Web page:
The seven-strong crew of the shuttle Discovery is spending another day in orbit, after Monday morning’s scheduled landing was postponed for 24 hours. Bad weather conditions in Florida caused the delay. NASA feared low-lying cloud could have obscured the runway.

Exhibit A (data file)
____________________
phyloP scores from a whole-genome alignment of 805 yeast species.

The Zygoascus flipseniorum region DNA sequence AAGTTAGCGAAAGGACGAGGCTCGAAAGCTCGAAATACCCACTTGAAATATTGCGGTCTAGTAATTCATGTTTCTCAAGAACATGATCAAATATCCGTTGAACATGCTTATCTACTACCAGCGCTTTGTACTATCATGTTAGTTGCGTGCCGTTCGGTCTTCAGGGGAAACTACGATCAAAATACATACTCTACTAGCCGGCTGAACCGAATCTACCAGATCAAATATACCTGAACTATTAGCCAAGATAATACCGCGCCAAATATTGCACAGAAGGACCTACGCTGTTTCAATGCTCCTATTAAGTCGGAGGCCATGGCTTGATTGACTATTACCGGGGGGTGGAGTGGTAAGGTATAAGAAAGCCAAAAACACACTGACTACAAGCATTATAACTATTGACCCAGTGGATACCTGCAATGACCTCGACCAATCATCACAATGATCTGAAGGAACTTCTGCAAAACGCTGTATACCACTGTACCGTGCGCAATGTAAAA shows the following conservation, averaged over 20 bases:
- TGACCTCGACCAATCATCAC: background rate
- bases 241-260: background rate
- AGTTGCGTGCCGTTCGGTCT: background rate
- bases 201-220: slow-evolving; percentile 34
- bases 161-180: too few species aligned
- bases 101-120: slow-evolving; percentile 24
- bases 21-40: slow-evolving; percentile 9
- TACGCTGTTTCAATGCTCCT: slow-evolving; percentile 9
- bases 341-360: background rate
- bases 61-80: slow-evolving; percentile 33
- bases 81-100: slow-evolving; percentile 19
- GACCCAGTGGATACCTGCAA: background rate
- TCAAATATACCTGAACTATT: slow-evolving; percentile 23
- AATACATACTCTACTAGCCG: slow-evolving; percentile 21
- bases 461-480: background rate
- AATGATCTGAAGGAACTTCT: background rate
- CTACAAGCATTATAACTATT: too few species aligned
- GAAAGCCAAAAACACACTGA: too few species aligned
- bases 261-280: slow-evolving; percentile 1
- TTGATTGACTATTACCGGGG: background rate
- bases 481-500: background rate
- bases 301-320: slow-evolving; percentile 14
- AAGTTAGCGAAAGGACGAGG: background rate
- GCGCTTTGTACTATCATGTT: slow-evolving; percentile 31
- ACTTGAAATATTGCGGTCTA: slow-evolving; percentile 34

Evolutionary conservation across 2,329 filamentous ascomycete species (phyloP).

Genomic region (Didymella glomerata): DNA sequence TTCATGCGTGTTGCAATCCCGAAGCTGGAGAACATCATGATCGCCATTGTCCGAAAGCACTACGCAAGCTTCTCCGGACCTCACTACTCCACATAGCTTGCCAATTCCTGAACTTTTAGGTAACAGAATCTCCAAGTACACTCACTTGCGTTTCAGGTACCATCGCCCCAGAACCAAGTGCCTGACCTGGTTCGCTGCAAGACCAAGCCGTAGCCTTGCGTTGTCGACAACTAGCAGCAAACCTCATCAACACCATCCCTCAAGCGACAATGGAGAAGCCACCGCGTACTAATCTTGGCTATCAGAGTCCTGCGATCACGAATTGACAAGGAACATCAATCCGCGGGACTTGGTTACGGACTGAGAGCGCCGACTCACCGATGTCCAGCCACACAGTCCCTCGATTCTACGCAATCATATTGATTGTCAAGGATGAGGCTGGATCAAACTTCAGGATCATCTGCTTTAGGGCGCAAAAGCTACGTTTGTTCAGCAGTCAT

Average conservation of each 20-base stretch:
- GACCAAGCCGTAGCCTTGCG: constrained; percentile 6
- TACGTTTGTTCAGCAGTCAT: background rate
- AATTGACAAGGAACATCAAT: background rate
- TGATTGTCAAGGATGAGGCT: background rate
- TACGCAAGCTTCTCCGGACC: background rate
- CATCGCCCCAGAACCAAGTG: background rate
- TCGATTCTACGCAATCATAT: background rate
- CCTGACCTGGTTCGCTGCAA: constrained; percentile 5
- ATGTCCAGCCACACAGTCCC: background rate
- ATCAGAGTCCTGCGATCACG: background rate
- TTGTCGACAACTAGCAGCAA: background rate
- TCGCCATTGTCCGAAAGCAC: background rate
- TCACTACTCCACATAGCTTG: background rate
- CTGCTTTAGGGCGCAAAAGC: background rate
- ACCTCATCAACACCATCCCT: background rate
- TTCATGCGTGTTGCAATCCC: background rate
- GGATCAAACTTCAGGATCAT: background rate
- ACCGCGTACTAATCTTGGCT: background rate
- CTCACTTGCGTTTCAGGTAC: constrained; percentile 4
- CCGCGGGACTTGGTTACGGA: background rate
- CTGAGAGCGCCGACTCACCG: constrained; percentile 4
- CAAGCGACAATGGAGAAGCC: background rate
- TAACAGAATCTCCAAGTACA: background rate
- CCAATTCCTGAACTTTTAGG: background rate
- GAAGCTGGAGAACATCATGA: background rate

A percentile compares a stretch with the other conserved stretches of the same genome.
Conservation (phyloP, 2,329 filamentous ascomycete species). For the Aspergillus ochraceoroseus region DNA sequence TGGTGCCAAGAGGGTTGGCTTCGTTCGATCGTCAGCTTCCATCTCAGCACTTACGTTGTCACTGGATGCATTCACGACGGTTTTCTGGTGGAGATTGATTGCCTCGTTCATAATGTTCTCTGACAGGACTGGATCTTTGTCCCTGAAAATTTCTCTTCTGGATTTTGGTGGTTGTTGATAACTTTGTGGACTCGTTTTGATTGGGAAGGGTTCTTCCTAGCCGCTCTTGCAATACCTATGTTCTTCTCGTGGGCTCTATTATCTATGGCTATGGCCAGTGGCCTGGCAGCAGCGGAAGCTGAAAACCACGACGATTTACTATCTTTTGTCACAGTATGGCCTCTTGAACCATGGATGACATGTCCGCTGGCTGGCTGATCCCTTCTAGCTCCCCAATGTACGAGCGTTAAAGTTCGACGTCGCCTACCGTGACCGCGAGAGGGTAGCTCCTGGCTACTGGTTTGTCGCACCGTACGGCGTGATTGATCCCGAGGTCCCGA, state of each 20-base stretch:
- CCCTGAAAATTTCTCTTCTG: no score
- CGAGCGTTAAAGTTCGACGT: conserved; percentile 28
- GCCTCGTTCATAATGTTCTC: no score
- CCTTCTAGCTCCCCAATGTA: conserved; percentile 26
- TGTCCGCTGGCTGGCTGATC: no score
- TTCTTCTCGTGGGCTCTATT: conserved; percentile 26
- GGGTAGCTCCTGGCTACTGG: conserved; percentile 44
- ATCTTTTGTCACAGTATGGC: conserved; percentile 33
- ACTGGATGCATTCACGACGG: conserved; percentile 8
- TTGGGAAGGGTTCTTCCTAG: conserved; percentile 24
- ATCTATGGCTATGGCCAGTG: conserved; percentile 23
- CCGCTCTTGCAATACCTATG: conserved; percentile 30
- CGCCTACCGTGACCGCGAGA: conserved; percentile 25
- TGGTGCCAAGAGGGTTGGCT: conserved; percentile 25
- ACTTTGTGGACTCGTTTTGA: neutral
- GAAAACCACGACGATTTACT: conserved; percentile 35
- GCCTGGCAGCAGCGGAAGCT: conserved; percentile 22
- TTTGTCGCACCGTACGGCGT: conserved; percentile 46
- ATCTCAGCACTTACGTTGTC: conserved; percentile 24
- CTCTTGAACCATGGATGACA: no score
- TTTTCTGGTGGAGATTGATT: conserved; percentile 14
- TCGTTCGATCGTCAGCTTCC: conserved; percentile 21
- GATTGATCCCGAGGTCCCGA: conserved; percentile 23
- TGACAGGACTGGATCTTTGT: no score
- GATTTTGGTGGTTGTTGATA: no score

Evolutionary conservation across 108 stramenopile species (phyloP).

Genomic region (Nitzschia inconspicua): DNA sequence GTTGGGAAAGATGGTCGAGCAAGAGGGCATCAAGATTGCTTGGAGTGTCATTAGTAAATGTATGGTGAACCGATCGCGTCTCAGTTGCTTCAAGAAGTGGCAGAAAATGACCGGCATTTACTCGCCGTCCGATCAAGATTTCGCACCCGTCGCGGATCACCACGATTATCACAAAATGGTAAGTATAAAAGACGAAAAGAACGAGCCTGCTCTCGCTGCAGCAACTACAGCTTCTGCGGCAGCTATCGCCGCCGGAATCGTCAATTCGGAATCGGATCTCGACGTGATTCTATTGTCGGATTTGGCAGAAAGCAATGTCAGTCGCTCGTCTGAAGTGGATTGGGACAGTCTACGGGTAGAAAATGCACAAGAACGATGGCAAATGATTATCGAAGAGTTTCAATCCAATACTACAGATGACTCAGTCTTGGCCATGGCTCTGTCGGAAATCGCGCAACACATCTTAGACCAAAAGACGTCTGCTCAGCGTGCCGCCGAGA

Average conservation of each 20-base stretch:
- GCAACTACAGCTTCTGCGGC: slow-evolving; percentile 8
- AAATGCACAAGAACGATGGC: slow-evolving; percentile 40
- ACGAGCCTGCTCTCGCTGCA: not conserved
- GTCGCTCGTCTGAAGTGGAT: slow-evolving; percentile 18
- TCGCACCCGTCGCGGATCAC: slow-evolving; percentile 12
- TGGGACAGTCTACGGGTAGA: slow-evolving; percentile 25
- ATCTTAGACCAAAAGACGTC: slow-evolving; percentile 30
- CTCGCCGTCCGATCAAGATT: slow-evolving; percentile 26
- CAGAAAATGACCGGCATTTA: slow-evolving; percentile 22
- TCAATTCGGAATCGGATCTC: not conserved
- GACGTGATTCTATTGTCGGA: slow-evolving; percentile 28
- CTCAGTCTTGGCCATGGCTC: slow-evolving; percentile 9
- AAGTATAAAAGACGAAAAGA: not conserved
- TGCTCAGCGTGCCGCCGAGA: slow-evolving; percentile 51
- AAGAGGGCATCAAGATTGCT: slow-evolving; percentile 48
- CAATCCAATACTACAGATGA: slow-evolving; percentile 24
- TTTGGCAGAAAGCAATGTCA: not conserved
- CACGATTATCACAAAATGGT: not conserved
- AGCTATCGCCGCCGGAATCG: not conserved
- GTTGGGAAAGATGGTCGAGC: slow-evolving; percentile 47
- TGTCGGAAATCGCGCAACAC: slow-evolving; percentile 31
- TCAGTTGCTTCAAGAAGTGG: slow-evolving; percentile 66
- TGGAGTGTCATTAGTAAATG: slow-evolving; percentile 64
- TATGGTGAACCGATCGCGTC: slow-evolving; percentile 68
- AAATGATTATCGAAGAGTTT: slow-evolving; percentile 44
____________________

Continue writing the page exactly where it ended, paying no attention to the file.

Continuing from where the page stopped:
They will try again on Tuesday with Cape Canaveral once again chosen for touchdown, although back-up sites are also available in California and New Mexico. The orbiter’s return to earth is set to be a nail-biting moment. It is the first shuttle mission since the Columbia craft broke up as it attempted to land in February 2003. In the two and a half years since, NASA has worked to upgrade safety procedures. Despite this, like the doomed craft, Discovery had a problem at lift-off. Both shuttles shed foam, although damage to Discovery is said to be minor and, after an unprecedented repair job in space, NASA is confident all will be well. To get to grips with the flying debris problem, the agency has grounded its shuttle fleet. However, speculation is increasing about a possible flight next month. For the moment, the main concern is ending this mission safely.